Tuesday, October 16, 2018

Bookopoly Review


I guess this is coming a little late, but in all honesty, I forgot about the Bookopoly Contest because it got to a point that I realized that I wouldn't be able to finish the contest. I had just ended up reading too many long books, ha ha.

But, man, I read so many good books. I may not have reviewed them all, but they were good. They made me experience so many emotions and they inspired me to write (even though I don't have much to show for that at the moment).

A lot of things have happened in my life over the summer—I finished the practicum I needed to do in order to graduate from college (I'm still chasing after my teacher in order to go over what I did for the practicum because he's so busy—he's a photographer for Franklin Graham so he's always following him overseas—and he can't talk to me when he's busy); I have been job hunting but haven't heard anything back from any of the places I sent my resume to; I've grown addicted to Lord of the Rings Online, which is kinda dangerous; I went to the church camp out at the end of August; and I got into cross stitching again. When I talk about it, it makes my summer seem kinda lazy :P

But that didn't stop me from reading up to ten books! That's a record for me, I think. Tallying up what I read, it seems that I read 2 historical novels (1 being historical romance), 2 science fiction novels (1 being a graphic novel), 5 fantasy novels (1 being a historical fantasy), and 1 collection of one-page comics.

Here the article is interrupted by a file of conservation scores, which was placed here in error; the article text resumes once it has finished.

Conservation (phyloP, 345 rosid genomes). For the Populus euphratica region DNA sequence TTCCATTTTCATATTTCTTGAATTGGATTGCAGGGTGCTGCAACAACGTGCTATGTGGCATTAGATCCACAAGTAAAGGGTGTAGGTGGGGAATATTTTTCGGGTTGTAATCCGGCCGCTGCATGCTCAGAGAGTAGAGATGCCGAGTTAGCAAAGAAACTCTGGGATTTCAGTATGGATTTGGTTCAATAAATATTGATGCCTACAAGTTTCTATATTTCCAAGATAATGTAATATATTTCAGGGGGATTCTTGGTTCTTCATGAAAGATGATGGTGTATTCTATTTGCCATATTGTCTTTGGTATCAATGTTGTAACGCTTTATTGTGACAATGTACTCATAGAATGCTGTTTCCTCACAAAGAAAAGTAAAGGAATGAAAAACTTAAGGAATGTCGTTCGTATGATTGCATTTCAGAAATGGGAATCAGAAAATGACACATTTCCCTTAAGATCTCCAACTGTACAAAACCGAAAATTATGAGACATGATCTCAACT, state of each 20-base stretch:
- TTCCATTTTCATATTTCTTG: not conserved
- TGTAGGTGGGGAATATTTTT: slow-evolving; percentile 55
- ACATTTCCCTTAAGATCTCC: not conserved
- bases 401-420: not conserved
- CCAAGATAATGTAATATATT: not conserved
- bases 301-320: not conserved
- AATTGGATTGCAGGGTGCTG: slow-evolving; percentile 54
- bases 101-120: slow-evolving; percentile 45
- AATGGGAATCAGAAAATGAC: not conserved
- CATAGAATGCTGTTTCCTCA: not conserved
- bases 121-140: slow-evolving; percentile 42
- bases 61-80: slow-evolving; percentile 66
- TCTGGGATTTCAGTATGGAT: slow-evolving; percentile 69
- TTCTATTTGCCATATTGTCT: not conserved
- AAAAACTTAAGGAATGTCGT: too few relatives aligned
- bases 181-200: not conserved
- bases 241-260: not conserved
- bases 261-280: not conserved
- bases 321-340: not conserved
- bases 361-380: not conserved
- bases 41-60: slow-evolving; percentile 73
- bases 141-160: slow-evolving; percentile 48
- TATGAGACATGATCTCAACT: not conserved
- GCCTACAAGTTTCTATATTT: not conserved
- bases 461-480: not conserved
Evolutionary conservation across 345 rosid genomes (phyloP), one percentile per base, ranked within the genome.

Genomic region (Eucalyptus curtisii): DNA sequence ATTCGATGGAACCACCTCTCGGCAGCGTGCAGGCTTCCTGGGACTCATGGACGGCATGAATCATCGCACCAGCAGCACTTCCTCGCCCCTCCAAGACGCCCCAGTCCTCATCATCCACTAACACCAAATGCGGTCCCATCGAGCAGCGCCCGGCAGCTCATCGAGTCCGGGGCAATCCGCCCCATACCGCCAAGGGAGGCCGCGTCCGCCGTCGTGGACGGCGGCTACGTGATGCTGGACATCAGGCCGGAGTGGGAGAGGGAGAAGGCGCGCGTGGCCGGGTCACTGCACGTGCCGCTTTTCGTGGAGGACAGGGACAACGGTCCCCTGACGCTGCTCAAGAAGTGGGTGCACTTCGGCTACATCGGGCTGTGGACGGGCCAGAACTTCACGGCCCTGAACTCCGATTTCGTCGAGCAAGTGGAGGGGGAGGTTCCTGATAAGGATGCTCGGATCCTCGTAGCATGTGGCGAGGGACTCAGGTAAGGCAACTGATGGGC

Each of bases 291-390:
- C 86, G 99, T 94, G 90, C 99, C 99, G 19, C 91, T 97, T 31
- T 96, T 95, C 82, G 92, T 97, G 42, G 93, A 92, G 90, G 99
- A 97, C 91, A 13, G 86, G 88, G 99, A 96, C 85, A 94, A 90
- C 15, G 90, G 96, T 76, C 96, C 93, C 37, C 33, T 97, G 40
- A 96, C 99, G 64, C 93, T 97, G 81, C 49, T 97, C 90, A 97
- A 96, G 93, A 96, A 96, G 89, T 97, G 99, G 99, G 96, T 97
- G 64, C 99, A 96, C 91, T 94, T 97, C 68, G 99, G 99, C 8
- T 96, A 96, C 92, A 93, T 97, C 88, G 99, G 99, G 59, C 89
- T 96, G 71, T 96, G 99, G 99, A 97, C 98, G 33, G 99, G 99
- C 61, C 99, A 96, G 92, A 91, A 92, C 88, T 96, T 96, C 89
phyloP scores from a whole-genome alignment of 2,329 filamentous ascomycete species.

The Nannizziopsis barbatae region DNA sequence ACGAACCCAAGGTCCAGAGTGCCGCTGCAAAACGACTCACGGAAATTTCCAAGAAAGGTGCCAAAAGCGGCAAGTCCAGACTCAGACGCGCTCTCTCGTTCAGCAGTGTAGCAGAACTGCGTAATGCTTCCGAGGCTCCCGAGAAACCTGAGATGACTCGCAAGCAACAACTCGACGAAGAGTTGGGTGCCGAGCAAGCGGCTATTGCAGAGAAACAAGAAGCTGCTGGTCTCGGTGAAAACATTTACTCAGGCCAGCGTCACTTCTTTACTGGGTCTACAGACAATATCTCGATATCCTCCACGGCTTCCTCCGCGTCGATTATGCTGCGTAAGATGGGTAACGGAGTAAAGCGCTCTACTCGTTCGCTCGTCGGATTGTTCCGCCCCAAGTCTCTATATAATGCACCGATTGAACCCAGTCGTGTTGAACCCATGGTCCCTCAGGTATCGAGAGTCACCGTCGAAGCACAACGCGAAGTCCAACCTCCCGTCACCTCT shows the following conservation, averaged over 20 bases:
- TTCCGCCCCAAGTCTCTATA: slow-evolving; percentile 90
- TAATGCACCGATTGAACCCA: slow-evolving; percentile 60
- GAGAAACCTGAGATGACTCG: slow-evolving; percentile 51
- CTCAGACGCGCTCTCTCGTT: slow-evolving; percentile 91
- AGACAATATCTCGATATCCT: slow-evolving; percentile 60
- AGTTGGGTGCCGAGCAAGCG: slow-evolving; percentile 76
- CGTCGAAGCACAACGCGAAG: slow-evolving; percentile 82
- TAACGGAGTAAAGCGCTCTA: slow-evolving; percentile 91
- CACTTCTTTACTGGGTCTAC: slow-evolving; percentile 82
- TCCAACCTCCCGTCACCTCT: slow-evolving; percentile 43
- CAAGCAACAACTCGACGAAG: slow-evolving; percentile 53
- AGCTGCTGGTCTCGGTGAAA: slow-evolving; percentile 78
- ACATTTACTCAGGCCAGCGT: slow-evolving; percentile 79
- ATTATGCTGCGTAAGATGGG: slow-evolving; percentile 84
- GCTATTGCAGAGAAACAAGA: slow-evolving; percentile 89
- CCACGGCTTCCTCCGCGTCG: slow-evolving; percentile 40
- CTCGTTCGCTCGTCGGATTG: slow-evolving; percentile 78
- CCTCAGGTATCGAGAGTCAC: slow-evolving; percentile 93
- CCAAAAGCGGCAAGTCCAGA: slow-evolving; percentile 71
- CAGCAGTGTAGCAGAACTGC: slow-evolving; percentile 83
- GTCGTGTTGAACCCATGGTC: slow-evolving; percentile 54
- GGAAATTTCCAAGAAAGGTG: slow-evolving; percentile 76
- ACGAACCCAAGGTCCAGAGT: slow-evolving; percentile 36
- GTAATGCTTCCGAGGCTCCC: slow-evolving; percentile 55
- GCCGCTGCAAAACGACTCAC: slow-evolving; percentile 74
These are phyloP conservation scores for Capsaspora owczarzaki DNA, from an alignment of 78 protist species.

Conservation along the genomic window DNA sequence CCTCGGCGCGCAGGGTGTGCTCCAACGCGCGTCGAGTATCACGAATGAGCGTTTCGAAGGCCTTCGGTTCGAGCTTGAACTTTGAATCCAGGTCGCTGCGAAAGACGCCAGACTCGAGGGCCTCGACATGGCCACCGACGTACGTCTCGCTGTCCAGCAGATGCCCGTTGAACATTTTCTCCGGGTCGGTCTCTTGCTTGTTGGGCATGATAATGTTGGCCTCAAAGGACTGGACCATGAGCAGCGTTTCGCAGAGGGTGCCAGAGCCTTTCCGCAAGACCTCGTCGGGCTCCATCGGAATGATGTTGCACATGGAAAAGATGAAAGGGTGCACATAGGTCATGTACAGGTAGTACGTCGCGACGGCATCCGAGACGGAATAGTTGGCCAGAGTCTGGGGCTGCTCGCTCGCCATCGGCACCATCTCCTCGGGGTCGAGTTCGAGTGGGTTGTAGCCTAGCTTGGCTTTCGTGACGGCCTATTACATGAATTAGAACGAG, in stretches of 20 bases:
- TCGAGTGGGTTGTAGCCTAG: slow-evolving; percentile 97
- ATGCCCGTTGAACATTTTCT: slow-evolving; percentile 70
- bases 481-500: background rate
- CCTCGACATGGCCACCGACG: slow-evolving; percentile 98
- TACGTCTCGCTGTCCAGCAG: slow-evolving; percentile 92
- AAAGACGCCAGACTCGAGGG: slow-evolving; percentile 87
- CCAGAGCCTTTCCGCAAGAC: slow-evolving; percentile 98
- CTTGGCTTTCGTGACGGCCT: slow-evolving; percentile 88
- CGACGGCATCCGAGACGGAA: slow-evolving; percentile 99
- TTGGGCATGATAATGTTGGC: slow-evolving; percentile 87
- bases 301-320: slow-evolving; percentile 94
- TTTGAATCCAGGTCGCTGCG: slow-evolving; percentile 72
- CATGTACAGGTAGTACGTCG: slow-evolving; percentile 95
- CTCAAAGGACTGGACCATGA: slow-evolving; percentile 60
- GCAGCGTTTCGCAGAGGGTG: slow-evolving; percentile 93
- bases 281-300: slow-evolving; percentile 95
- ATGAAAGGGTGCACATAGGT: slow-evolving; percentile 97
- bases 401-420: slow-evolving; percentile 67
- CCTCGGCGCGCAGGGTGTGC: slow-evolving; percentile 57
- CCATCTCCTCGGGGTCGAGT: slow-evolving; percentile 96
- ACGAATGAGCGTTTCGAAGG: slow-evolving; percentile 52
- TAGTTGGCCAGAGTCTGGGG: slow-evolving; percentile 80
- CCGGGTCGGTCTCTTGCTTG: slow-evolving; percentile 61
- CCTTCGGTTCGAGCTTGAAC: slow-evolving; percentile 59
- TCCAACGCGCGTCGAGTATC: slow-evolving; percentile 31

Some of the books I ended up reading this summer were books I never realized I would ever read. Or bring myself to read. But the point of the bookopoly was to go and read books you wouldn't normally read in order to accomplish all the categories of the contest.

Total Books Read for Contest: 10

A Defense of Honor by Kristi Ann Hunter
When Katherine "Kit" FitzGilbert turned her back on London society more than a decade ago, she determined never to set foot in a ballroom again. But when business takes her to London and she's forced to run for her life, she stumbles upon not only a glamorous ballroom but also Graham, Lord Wharton. What should have been a chance encounter becomes more as Graham embarks on a search for his friend's missing sister and is convinced Kit knows more about the girl than she's telling.

After meeting Graham, Kit finds herself wishing things could have been different for the first time in her life, but what she wants can't matter. Long ago, she dedicated herself to helping women escape the same scorn that drove her from London and raising the innocent children caught in the crossfire. And as much as she desperately wishes to tell Graham everything, revealing the truth isn't worth putting him and everyone she loves in danger.


The Sword of Shannara by Terry Brooks
Long ago, the wars of the ancient Evil ruined the world. In peaceful Shady Vale, half-elfin Shea Ohmsford knows little of such troubles. But the supposedly dead Warlock Lord is plotting to destroy everything in his wake. The sole weapon against this Power of Darkness is the Sword of Shannara, which can be used only by a true heir of Shannara. On Shea, last of the bloodline, rests the hope of all the races.






Quietus by Tristan Palmgren
Niccolucio, a young Florentine Carthusian monk, leads a devout life until the Black Death kills all of his brothers, leaving him alone and filled with doubt. Habidah, an anthropologist from another universe racked by plague, is overwhelmed by the suffering. Unable to maintain her observer neutrality, she saves Niccolucio from the brink of death.

Habidah discovers that neither her home's plague nor her assignment on Niccolucio's world are as she's been led to believe. Suddenly, the pair are drawn into a worlds-spanning conspiracy to topple an empire larger than the human imagination can contain.


The Hobbit by J.R.R. Tolkien